The Longest Rivers In The World

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10. Lena River, Russia: 2,734 miles

The Lena is the easternmost of the three great Siberian rivers that flow into the Arctic Ocean (the other two being the Ob River and the Yenisei River). It is the 10th longest river in the world and has the 9th largest watershed. It is the greatest Russian river with its watershed entirely within national ranges. Rising at the height of 1,640 metres (5,381 ft) at its source in the Baikal Mountains south of the Central Siberian Plateau, 7 kilometres (4 mi) west of Lake Baikal, the Lena flows northeast, being joined by the Kirenga River, Vitim River and Olyokma River. From Yakutsk it enters the lowlands and flows north until joined by its right-hand affluent the Aldan River. The Verkhoyansk Range deflects it to the north-west; then, after receiving its most important left-hand tributary, the Vilyuy River, it makes its way nearly due north to the Laptev Sea, a division of the Arctic Ocean, emptying south-west of the New Siberian Islands by the Lena Delta – 30,000 square kilometres (11,583 sq mi) in area, and traversed by seven principal branches, the most important being Bykov, farthest east.

9. Amur River, Northeast Asia: 2,744 miles

The Amur River, or Heilong Jiang, or Sahaliyan Ula, is the world’s ninth longest river, forming the border between the Russian Far East and Northeastern China. It rises in the hills of western Manchuria at the confluence of its two major affluents, the Shilka River and the Argun River, at an elevation of 303 metres (994 ft). It flows east forming the border between China and Russia, and slowly makes a great arc to the southeast for about 400 kilometres (250 mi), receiving many tributaries and passing many small towns. At Huma, it is joined by a major tributary, the Huma River. Afterwards it continues to flow south until between the cities of Blagoveschensk (Russia) and Heihe (China), it widens significantly as it joins the Zeya River, one of its most important tributaries.

8. Congo River, Central Africa: 2,914 miles

The Congo River (also known as the Zaire River) is the largest river in Western Central Africa. Its overall length of 4,700 km (2,920 mi) makes it the second longest in Africa (after the Nile). The river and its tributaries flow through the Congo Rainforest, the second largest rain forest area in the world, second only to the Amazon Rainforest in South America. The river also has the second-largest flow in the world, behind the Amazon; the second-largest drainage basin of any river, again trailing the Amazon; and is the deepest river in the world, at depths greater than 230 m (750 ft). Its drainage basin is slightly larger than that of the Mississippi. Because large sections of the river basin lie above and below the Equator, its flow is stable, as there is always at least one part of the river experiencing a rainy season. The Congo gets its name from the ancient Kingdom of Kongo which inhabited the lands at the mouth of the river. The Democratic Republic of the Congo and the Republic of the Congo, both countries lying along the river’s banks, are named after it. Between 1971 and 1997 the government of then-Zaire called it the Zaire River.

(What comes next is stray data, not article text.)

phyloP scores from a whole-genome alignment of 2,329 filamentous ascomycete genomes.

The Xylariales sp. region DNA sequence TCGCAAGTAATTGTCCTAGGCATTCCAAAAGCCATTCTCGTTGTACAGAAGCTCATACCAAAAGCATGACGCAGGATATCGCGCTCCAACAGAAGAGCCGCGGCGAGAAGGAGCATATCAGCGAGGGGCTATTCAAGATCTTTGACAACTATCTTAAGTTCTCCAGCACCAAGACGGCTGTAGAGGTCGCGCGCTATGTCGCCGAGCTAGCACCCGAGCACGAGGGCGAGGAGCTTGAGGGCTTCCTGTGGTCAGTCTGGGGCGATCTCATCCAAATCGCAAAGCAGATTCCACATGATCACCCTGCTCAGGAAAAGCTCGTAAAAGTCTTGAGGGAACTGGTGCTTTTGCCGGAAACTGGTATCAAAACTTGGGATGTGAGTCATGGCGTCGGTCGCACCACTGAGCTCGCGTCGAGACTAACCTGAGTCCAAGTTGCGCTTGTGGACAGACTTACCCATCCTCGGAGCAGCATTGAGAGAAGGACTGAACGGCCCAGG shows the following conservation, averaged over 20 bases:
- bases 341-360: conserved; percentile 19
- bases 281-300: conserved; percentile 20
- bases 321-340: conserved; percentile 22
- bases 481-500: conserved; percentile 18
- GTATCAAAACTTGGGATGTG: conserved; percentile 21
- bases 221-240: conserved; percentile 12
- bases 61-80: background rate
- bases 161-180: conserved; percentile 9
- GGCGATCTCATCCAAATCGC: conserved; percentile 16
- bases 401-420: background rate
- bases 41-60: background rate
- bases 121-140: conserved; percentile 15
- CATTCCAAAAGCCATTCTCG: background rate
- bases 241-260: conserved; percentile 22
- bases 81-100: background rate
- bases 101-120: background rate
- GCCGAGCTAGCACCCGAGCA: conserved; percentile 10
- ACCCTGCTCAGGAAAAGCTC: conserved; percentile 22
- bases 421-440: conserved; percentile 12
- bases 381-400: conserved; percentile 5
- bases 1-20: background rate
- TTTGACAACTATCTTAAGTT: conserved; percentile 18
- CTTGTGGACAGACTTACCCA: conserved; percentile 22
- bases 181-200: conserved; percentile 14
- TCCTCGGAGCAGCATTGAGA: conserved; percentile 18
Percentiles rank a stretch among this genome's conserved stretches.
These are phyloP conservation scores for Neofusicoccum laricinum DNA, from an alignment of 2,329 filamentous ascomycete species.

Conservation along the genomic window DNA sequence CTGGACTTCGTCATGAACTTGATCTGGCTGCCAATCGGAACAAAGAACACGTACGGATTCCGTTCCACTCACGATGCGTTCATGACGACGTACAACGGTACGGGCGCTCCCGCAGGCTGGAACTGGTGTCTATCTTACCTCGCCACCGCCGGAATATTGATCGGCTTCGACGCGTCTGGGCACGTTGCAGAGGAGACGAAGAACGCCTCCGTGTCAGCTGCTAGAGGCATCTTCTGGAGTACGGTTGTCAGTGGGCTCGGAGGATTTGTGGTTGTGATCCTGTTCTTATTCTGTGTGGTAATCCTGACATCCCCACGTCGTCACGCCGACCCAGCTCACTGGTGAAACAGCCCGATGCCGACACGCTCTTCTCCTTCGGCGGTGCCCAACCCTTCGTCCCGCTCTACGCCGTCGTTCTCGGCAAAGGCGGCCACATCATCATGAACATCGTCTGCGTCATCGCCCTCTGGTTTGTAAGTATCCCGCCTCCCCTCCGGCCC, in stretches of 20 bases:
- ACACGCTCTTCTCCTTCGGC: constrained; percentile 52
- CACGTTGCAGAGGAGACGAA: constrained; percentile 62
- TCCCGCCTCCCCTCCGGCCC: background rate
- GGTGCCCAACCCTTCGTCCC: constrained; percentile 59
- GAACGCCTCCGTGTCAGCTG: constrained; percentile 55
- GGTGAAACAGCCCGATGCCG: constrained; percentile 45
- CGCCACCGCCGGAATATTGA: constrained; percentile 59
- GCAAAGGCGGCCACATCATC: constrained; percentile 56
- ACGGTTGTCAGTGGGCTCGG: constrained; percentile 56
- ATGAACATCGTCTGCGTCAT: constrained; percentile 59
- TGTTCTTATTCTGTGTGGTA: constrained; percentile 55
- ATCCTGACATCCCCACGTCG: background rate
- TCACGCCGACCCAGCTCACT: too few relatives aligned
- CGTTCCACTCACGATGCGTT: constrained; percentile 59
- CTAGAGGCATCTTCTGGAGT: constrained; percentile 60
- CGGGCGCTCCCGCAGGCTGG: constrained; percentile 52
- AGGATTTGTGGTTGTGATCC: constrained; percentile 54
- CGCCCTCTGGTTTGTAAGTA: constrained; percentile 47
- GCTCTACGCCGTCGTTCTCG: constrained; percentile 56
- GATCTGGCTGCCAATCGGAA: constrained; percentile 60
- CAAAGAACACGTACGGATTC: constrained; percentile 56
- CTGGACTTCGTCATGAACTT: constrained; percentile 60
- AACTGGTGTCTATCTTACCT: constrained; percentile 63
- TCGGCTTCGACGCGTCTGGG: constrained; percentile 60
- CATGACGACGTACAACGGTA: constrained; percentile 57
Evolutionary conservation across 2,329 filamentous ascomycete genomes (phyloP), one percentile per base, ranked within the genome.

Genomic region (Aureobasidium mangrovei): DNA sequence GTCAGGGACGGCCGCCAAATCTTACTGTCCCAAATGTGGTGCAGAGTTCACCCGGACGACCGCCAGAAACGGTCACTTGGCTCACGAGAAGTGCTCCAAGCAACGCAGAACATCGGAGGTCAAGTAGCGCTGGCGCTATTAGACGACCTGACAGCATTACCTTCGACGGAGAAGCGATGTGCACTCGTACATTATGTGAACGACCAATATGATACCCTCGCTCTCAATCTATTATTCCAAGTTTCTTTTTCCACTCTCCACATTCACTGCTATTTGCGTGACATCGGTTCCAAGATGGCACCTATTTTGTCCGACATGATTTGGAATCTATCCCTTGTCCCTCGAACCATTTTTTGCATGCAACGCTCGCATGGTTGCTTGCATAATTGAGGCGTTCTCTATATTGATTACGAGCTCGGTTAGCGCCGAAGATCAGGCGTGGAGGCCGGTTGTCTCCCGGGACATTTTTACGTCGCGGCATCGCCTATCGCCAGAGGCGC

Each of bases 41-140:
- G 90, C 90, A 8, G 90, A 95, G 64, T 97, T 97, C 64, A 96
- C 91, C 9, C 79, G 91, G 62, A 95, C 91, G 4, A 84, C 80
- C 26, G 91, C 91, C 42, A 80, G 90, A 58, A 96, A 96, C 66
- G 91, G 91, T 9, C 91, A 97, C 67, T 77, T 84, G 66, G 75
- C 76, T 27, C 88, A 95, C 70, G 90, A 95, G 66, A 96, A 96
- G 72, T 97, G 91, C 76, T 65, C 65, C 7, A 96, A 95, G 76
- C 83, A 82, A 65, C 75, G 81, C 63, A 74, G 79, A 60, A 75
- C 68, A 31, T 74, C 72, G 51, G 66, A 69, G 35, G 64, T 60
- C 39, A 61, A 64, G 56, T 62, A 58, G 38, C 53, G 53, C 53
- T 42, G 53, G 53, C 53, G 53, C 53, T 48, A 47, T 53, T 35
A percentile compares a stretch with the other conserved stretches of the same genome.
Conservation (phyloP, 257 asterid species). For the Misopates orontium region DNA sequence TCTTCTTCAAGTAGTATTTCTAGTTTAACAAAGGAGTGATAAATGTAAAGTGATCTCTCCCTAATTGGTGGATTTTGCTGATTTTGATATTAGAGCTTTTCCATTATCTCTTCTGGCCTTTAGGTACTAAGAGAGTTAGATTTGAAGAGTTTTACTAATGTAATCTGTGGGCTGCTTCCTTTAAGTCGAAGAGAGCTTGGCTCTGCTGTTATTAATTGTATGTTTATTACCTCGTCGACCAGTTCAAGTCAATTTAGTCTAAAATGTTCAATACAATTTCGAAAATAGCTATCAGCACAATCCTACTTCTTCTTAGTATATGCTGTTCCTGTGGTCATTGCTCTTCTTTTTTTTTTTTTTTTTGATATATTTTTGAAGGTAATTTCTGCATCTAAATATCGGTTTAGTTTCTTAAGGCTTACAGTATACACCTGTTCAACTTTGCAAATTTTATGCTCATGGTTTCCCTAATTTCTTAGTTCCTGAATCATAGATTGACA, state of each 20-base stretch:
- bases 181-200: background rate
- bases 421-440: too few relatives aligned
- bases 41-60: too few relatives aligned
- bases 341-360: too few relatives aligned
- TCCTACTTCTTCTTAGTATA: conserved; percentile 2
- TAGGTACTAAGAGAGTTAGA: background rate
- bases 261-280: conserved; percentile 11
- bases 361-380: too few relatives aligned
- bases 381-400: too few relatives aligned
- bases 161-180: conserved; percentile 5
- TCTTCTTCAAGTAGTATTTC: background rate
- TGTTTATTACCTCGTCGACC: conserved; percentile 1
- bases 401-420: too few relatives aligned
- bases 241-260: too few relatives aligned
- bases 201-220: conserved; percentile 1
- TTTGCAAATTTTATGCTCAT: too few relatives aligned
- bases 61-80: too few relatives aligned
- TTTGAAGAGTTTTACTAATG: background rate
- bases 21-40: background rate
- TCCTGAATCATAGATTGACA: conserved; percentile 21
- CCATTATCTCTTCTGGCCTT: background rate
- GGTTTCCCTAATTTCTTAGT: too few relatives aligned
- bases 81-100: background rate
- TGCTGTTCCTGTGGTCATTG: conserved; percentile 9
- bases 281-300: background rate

7. Ob-Irtysh, Russia: 3,354 miles

The Ob River, also Obi, is a major river in western Siberia, Russia. It is the country’s fourth longest. The Ob River also has the longest estuary in the world. The Ob is formed 16 miles (26 km) southwest of Biysk in Altai Krai by the confluence of the Biya and Katun rivers. Both these streams have their origin in the Altay Mountains, the Biya issuing from Lake Teletskoye, the Katun, 80 miles (130 km) long, bursting out of a glacier on Mount Byelukha. The Ob zigzags west and north until it reaches 55° N, where it curves round to the northwest, and again north, wheeling finally eastwards into the Gulf of Ob, a 600-mile (970 km)-long bay of the Kara Sea, which adjoins the Arctic Ocean.

6. Huang He, China: 3,395 miles

The Yellow River or Huang He / Hwang Ho is the second-longest river in China (after the Yangtze River) and the sixth-longest in the world at the estimated length of 5,464 kilometers (3,395 mi) Originating in the Bayan Har Mountains in Qinghai Province in western China, it flows through nine provinces of China and empties into the Bohai Sea. The Yellow River basin has an east-west extent of 1900 km (1,180 mi) and a north-south extent of 1100 km (684 mi). Total basin area is 742,443 km² (290,520 mi²). The Yellow River is called “the cradle of Chinese civilization”, as its basin is the birthplace of the northern Chinese civilizations and was the most prosperous region in early Chinese history. But frequent devastating flooding largely due to the elevated river bed in its lower course, has also earned it the unenviable name “China’s Sorrow”.

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5. Yenisey, Russia: 3,434 miles